Sixty Christian journalists from 15 states met in the nation’s capital on the grounds of the Washington Cathedral, primarily for encouragement and fellowship, elements that are in short supply in their profession. (Surveys show that 86 percent of the journalists in a typical newsroom seldom or never attend a church or synagogue.)

The conference in Washington, D.C., was the brainchild of Time magazine senior correspondent David Aikman, a charismatic Episcopalian who leads a monthly prayer group of journalists in Washington. “Anyone who says there are no atheists in foxholes has never been in a newsroom,” he quipped. But, nevertheless, he sees a place for Christians in secular journalism.

They were exhorted by Regent University journalism professor Cliff Kelly to practice “biblical journalism,” which is “a truthful report inspired by truthful motives brought by truthful means.” Christian journalists must stand for truth as objective reality created by God, he said, so they can “bring light into this present darkness.”

The keynote speaker for the November conference was former Beirut hostage Terry Anderson. Associated Press’s Mideast correspondent in 1985, Anderson was kidnapped and held by Muslim radicals until his release in 1991. Anderson, who had been a nominal Catholic, told the group how nearly seven years in captivity had revitalized his faith. He read the Bible 50 times while in prison. His religious awakening has changed his values so thoroughly that he is not sure he can return to journalism.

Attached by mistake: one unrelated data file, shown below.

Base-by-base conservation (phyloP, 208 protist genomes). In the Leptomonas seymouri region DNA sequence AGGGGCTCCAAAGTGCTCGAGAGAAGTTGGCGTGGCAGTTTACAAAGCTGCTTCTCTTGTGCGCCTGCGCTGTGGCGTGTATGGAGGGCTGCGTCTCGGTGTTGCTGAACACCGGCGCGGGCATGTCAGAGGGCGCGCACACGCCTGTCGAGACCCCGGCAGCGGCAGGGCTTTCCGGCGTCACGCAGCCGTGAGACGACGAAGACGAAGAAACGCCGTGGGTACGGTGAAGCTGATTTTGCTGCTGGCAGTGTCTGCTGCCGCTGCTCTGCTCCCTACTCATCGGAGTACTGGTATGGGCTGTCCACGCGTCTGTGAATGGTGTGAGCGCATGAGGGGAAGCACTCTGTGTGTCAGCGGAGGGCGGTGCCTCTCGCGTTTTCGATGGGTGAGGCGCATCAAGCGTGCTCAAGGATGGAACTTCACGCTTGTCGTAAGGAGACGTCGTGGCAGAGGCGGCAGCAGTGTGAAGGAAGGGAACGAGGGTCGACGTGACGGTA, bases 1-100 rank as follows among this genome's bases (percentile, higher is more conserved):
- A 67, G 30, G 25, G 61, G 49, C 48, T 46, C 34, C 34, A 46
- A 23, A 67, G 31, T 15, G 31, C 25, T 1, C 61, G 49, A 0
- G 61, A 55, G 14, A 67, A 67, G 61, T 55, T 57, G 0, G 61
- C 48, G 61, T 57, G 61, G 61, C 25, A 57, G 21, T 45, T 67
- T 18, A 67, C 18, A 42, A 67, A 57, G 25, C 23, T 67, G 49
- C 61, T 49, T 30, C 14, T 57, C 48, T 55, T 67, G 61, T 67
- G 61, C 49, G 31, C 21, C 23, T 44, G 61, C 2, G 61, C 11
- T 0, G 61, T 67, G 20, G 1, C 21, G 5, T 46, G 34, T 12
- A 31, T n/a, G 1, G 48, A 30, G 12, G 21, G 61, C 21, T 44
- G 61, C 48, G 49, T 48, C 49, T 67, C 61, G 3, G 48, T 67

The Washington Arts Group, which organized the conference, is looking for seed money to finance future gatherings of Christian journalists. It hopes to address issues left unresolved by this conference, such as how to deal with the anti-Christian bigotry many journalists say they experience at work. Anderson had a partial explanation for that dilemma: “Journalists try so hard to be neutral, to be uncommitted to anything, he said, that seeing someone wholly committed to Christianity makes them nervous.”

By Julia Duin in Washington, D.C.

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